Speaking on Social Media Panel & a Few Thoughts on Transparency

I’m looking forward to be one of the panelist on Thursday night (July 16) at the Social Media Club of St. Louis’s legal and ethics panel discussion and networking event. It’ll be held at Moulin Events, in the first floor Chouteau Room at 2017 Chouteau Ave, Saint Louis, MO 63103. Sign up for a spot here. It’d be great to meet some readers of this blog in person there.
It’s a stellar panel, moderated by Matt Homann. Other panelists include Rex (@rex7) Gradeless, Dana (@dloesch) Loesch and Eric Kayira. It’s meant to be educational and entertaining and give an introduction to some of the legal and ethical issues we are finding in the era of social media.
I know Matt is busily gathering questions and I’m not quite sure what to prepare for, but I’ll do my best.
As I prepare, I’ve been thinking about the basic notions of openness and transparency in the social media setting.
I had this idea for a simple three-step approach to openness and transparency that I’ll probably offer at the session and that I’ll try out here in advance.
Here’s the concept:
Three Basic Steps:
1. Capacity
2. Required or Recommended Disclosures
3. Practical Impact; Setting Expectations.

The Details.
1. Capacity.
First, identify who you are and in what capacity you are speaking. The will help address the work/personal issue. State clearly that you are speaking in your personal capacity and not in your work capactiy. Also, if you are speaking in your work capacity (after making sure you are permitted to do that), state clearly that you are speaking in that capacity. Clarify capacity in any other case where people might be confused (e.g, if someone thinks that you might be speaking on behalf of someone else). I always spell out that I am speaking in a personal capacity. Interestingly, I’ve given thought lately to spelling out that just because I write a column for the ABA Journal, I am not speaking on behalf of the American Bar Association. Surprisingly, there are occasionally people who seem to think that it’s an official statement of the organization (which it isn’t) rather than a personal opinion column (which it clearly is).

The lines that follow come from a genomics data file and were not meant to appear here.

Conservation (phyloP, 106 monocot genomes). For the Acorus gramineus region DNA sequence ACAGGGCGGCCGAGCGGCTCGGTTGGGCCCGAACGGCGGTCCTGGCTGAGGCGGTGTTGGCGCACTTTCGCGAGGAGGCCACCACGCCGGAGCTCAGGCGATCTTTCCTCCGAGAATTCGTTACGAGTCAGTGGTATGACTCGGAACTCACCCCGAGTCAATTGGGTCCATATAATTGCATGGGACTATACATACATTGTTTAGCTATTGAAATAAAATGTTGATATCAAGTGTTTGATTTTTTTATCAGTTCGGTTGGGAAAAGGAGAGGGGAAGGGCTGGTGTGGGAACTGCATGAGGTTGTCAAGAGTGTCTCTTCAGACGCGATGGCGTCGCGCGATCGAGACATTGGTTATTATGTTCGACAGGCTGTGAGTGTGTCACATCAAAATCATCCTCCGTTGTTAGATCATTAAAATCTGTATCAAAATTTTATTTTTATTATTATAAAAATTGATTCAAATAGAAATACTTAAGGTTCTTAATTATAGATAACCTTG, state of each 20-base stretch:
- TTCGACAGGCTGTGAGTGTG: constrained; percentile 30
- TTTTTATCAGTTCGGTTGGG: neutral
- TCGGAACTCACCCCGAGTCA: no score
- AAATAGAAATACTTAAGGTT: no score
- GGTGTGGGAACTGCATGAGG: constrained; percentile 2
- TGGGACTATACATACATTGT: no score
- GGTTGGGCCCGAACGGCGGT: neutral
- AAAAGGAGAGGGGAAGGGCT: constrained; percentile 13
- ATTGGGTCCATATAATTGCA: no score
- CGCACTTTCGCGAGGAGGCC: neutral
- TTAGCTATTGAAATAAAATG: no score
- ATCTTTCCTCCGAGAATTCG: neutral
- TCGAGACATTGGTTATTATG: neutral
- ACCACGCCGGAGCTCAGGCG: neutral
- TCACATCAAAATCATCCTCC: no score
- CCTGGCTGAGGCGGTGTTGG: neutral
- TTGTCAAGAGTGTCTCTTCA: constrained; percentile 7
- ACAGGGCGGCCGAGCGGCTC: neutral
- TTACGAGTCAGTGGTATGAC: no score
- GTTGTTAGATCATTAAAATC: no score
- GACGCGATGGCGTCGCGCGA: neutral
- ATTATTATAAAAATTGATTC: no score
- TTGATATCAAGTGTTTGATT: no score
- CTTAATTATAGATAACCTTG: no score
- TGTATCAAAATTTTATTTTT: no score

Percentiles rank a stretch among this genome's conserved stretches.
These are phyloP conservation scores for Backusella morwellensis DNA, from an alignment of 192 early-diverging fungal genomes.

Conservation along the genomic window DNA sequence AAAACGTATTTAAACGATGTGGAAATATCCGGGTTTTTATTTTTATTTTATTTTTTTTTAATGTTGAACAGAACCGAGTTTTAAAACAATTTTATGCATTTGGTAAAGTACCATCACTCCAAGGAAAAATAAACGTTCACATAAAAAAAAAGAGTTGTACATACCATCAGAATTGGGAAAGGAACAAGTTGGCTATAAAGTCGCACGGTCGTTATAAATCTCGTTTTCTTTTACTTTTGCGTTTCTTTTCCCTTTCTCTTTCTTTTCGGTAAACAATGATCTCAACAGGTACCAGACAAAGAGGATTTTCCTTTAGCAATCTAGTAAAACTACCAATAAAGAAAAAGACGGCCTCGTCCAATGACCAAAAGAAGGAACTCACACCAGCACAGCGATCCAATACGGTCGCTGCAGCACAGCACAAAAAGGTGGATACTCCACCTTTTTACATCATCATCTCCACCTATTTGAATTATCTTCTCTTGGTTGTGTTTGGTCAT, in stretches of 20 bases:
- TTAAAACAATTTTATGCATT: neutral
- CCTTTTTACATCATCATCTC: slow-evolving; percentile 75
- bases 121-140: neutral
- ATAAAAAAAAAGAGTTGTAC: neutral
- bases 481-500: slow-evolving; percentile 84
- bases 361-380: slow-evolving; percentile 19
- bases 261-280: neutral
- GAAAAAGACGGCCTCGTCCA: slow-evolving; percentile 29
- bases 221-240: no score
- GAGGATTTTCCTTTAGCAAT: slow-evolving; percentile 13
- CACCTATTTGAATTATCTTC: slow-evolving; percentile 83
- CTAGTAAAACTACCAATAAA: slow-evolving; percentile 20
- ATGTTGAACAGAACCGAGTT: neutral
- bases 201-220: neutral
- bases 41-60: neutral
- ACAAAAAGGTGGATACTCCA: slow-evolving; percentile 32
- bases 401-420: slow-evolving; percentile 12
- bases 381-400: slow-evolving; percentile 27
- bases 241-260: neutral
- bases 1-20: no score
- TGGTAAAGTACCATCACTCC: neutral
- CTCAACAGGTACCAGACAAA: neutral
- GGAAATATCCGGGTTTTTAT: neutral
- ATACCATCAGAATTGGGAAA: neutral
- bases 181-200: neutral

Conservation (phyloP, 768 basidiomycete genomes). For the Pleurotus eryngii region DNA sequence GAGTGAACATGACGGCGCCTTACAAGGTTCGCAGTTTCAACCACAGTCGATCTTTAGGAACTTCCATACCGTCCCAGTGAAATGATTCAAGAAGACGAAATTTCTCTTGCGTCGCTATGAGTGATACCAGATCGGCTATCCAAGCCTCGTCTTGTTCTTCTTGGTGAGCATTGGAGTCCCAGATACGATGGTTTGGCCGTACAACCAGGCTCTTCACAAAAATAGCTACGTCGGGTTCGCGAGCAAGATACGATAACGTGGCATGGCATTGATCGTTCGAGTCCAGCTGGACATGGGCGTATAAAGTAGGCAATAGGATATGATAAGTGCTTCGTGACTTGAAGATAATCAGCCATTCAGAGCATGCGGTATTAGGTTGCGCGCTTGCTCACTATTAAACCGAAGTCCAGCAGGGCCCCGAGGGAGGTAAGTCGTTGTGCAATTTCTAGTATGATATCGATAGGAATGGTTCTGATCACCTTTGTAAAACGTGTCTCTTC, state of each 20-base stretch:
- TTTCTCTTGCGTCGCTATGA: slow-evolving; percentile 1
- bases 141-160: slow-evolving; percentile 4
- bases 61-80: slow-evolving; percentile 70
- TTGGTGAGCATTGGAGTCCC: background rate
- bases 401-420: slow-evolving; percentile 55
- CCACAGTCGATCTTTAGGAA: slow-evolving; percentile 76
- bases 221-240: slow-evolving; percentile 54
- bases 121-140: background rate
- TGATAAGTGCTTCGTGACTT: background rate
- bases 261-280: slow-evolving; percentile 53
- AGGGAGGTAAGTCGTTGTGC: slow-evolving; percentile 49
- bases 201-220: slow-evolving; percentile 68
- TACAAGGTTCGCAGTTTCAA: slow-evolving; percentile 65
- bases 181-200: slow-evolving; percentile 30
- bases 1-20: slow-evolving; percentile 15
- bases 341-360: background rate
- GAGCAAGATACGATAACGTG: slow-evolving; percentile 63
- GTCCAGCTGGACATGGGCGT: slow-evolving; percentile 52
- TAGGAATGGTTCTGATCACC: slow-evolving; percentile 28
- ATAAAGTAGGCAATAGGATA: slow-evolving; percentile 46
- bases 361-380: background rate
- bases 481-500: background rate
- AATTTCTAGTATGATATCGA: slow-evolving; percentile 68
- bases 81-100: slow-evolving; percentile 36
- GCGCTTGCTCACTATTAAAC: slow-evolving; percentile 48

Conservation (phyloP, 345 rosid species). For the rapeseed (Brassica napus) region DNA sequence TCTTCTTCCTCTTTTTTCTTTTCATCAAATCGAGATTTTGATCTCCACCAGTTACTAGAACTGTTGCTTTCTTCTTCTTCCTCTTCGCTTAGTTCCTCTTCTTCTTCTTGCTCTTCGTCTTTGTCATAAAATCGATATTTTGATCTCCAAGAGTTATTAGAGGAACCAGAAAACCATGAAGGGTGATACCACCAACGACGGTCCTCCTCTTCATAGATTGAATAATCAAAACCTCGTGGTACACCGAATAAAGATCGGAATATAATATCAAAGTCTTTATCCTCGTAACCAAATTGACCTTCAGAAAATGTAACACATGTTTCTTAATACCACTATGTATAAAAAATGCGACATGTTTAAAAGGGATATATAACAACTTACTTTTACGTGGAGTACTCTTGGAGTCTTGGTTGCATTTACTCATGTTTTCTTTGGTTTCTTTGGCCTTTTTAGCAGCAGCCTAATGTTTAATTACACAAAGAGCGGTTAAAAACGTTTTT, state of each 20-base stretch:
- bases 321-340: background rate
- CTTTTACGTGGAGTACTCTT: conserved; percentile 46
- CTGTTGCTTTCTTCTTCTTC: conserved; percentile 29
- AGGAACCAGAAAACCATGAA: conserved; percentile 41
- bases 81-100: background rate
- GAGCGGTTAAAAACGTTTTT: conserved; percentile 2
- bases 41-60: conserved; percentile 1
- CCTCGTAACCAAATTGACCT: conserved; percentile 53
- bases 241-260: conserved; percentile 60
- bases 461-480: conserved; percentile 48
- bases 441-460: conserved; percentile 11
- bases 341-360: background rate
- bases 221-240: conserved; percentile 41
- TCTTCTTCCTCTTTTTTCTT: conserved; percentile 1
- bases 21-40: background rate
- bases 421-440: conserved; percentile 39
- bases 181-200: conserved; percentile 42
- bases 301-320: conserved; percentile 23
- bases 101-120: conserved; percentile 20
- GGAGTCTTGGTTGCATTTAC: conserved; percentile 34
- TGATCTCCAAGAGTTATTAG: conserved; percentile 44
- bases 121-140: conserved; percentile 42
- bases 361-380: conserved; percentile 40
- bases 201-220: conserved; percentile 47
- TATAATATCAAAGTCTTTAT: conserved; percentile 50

2. Required and Recommended Disclosures. I probably need to come up with a better word for the second category. The idea here is that you might have certain legally-required or otherwise mandated disclosures or disclaimers. Lawyers, for example, will clearly identify that they are not giving legal advice or post other required disclaimers. Others might have similar requirements or even legal requirements. There are often recommended disclosures of facts that your audience would want to know – whether you’ve been paid, received gifts or have financial or other interests or conflicts. This step requires some exercise of judgment and, at least in part, an exercise of putting yourself in the place of your audience to see what you, as an audience member, would want to know to help fairly evaluate what you are presenting.
3. Practical Impact; Setting Expectations. In one sense, this is optional, but, in another, it’s quite a valuable thing to do. Help your audience understand what the practical impact of steps 1 and 2. For example, if I state that I can’t give legal advice, then it’s helpful to tell your audience that you will speak very generally, not answer specific questions based on unique facts or even indicate that it might seem that you are ducking questions. You can also say that although you won’t give specific answers, you’ll try to sketch out the issues to consider and give a framework for addressing the type of question. Others might indicate that they can’t discuss “forward-looking” information or will avoid topics where they have a financial interest. That’s all part of setting realistic expectations and respect your audience.
If you handle these steps sequentially, you can establiish transparenct, set expectations and connect whith your audience quickly when speaking, blogging or doing your profile or making other introductions in social media. It can be quite simple: “I’m a lawyer at XYZ firm, but I’m speaking personally not on behalf of my firm. I’m here to educate, not to give legal advice. As a result, I’ll be teaching general concepts, approaches and ways to analyze legal issues rather than providing specific answers to specific questions. That said, let’s jump into the topic.”
Anyway, that’s the idea I’m toying with. I’d be interested in your reactions.,
Also, Tom Mighell and I will be recording a new episode of our podcast this week. If you have any questions of general interest about legal technology for our audience Q & A segment, let me know.
And, if you are in St. Louis on the 16th, stop on by the Social Media Club panel event and say hello. It’s a great panel and should be fun and educational.
[Originally posted on DennisKennedy.Blog (http://www.denniskennedy.com/blog/)]
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